(A Great Blue Heron is photographed at the Mississippi Madawaska Land Trust’s newly acquired wetland that the Trust has now protected. The MMLT property is named Blue Heron Wetland. Photographs: MMLT)
The Mississippi Madawaska Land Trust (MMLT) is pleased to announce it has protected a new property in Lanark County – a hidden gem of great ecological significance and home to a diverse range of plant, butterfly, bird, amphibian, reptile, and mammal species, including 16 species at risk. Spanning 106-acres, the nature sanctuary adjoins three other MMLT properties that have been under the protection of the land trust since 2014.
This addition creates a 900-acre contiguous stretch of natural lands near Scotch Corners that will be protected for the benefit of the environment and future generations. The property, known as Blue Heron Wetlands, derives its name from multiple features, including the siting of its namesake on the property, the once known blue heron rookery, the Blue Heron Road that leads to the protected lands, and its wetland, which drains into the Innisville Wetland Complex and the Mississippi Lake National Wildlife Area.
“I cannot overstate the importance of this piece of property to MMLT and our conservation efforts,” notes Stephen Kotze, MMLT president. “Its ecological value and importance for biodiversity were recognized over 10 years ago, and MMLT has been working on acquiring this land ever since. We are thrilled to announce that the lands will now be protected by MMLT forever.”
The acquisition of Blue Heron Wetlands aligns with MMLT’s key priority of acquiring and protecting natural wilderness areas for long-term preservation and community enjoyment. The property is also closely connected to the late Cathy Keddy, a former director who played a key role in MMLT’s accomplishments until her sudden passing in October 2022. It was Cathy who showed a personal interest in this particular piece of land, mainly due to its potential in establishing an ecological corridor with the neighbouring protected properties. In honour of MMLT’s dear friend and colleague, the extensive wetland on this property will be named “Cathy’s Pond”.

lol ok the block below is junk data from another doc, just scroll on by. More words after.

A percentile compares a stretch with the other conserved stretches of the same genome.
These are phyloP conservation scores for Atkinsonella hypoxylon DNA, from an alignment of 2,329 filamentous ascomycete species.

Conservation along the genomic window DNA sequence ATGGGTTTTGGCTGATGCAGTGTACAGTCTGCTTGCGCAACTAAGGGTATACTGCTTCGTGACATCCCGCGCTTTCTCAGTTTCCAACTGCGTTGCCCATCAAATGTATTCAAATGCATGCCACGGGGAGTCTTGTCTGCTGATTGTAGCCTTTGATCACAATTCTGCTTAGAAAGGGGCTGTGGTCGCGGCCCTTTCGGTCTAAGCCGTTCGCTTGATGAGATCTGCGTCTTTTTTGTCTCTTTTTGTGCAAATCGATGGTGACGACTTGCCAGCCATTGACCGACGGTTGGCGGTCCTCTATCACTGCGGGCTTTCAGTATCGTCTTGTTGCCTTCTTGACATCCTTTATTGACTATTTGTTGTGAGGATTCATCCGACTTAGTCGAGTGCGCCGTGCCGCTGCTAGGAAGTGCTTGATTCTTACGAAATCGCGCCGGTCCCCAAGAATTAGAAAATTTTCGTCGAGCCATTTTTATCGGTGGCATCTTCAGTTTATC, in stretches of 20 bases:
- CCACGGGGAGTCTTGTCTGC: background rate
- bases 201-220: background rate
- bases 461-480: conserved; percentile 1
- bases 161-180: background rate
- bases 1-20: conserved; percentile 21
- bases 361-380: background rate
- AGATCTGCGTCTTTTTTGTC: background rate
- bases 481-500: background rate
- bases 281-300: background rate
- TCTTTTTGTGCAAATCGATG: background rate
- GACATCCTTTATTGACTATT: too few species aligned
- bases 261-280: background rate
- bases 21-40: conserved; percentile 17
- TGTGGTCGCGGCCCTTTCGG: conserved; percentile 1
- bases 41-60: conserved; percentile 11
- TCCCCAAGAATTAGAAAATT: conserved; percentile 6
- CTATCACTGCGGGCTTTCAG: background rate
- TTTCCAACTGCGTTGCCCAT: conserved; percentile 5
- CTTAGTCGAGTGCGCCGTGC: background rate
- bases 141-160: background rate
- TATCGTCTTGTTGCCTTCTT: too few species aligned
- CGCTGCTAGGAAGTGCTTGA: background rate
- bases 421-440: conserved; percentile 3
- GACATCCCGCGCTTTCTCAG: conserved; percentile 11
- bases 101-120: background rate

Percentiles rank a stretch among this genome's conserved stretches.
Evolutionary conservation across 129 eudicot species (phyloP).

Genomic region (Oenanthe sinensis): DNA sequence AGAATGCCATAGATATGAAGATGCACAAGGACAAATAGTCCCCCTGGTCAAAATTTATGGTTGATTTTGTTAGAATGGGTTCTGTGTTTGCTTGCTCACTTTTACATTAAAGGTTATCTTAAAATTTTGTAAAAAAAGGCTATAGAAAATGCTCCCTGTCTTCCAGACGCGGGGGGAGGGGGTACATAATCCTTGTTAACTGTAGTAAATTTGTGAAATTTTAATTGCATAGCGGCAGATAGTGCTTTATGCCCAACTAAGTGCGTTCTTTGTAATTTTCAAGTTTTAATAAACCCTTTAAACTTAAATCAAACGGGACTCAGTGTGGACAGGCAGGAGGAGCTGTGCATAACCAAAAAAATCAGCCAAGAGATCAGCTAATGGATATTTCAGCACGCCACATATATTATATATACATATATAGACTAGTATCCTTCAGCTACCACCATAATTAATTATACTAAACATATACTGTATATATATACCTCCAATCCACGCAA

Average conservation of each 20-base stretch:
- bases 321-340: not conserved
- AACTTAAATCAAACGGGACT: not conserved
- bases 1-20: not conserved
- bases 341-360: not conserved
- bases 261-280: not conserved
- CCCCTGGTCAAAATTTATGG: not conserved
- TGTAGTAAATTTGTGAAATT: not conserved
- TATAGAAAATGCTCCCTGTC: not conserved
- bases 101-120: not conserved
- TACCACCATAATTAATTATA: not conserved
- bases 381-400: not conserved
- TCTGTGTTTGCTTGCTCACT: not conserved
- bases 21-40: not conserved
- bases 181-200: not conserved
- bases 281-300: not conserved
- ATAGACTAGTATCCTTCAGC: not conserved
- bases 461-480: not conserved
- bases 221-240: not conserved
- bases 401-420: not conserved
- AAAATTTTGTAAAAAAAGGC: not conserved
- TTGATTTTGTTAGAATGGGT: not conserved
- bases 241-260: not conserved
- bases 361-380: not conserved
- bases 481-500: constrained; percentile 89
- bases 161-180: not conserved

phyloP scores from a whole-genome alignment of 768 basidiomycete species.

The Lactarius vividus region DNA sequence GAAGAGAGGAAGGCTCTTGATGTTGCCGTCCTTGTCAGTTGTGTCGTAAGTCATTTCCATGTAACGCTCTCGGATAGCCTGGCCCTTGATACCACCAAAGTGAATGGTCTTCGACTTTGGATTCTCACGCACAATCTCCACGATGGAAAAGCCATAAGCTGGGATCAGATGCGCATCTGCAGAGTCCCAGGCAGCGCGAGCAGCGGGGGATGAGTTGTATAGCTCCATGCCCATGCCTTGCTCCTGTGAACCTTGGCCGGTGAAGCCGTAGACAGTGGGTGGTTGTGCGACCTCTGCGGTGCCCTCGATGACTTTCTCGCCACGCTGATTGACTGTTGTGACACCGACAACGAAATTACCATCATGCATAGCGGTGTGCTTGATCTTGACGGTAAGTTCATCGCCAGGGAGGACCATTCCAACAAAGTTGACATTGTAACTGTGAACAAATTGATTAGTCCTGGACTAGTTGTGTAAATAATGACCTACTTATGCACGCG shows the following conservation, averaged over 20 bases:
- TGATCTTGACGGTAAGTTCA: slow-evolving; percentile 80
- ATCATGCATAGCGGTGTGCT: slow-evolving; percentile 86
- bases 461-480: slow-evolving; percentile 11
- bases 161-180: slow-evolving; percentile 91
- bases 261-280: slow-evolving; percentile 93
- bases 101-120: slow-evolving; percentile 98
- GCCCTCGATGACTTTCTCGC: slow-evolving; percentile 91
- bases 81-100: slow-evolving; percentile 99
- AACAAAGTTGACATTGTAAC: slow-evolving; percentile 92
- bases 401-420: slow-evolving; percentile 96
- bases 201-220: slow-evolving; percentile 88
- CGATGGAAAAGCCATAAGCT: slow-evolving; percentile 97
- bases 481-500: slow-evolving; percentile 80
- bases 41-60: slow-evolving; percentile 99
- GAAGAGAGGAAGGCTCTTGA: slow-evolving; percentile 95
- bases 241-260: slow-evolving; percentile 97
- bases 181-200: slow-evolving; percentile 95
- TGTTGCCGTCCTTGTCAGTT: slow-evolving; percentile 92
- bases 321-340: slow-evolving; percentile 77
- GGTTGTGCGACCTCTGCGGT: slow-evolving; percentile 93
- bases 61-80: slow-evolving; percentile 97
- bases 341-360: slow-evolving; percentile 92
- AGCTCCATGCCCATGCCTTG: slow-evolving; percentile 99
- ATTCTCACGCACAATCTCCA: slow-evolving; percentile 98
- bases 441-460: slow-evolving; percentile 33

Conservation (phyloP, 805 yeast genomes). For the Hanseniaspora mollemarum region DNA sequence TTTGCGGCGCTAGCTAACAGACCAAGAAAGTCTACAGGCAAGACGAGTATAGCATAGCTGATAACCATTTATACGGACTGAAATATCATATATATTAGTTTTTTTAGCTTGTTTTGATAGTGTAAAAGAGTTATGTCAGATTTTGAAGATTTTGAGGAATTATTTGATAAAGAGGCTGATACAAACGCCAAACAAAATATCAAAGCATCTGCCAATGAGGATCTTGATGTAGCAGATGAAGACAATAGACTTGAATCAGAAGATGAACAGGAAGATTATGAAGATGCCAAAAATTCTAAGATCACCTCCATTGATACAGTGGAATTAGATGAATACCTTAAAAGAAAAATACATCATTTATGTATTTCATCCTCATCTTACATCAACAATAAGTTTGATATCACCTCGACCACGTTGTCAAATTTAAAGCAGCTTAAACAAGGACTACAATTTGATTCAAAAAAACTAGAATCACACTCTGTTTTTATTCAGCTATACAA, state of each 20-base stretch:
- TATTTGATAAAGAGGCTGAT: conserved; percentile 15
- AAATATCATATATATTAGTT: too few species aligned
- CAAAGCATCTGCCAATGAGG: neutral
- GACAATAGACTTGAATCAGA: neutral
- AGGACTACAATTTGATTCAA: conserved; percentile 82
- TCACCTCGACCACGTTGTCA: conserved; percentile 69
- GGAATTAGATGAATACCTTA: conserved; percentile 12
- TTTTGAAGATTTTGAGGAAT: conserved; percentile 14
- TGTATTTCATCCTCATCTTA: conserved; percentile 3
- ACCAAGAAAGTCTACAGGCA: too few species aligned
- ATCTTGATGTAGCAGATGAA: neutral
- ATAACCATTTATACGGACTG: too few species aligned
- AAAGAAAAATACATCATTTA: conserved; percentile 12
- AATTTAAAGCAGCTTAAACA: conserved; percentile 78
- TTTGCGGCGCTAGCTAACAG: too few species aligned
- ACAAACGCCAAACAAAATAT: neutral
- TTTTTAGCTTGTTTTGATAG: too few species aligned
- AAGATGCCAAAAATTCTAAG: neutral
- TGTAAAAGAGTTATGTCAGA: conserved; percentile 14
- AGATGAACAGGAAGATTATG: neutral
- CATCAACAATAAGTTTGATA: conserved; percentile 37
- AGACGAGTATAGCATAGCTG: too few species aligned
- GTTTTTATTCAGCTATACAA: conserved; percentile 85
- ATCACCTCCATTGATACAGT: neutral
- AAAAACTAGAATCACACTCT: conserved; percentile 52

Having Blue Heron in our protected property portfolio is a tremendous legacy to Cathy and her husband Paul, a prominent ecologist, conservationist, and published author on the ecological and natural history of Lanark and other regions.
“Protecting habitat through land acquisitions is one of the most important tools MMLT has to help conserve biodiversity and help reduce climate change and environmental challenges,” emphasizes Kotze. “We are making a difference one property at a time.”
MMLT now has 11 properties entrusted to its care, spanning 3,300 acres in the region of the Mississippi River basin, extending north to the Madawaska River. Many of these properties are open to the public to enjoy nature hikes and MMLT events, such as High Lonesome Nature Reserve and Blueberry Mountain at cliffLAND. While Blue Heron Wetlands is not accessible to the public at present, we will soon be working on developing a trail, installing signs and fencing, and constructing a parking lot. Once this work is completed, MMLT will gladly welcome individuals interested in visiting the property to reach out to us and arrange a guided tour.
The acquisition of Blue Heron Wetlands was made possible through generous donations, grants, and support from various sources, including: The Nature Smart Climate Solutions Fund Initiative, with federal funds from Environment and Climate Change Canada, and in partnership with Conservation Ontario and the Mississippi Valley Conservation Authority; The Greenlands Conservation Partnership Program, with provincial funds from the Ministry of Environment, Conservation and Parks, and in partnership with the Ontario Land Trust Alliance; and from private funders including MapleCross, Richard and Louise Schnarr, and many other kind community donations, such as the funds raised by the Backyard Beauties Auction. MMLT extends our heartfelt gratitude to our generous supporters who share our vision and help us achieve our conservation goals.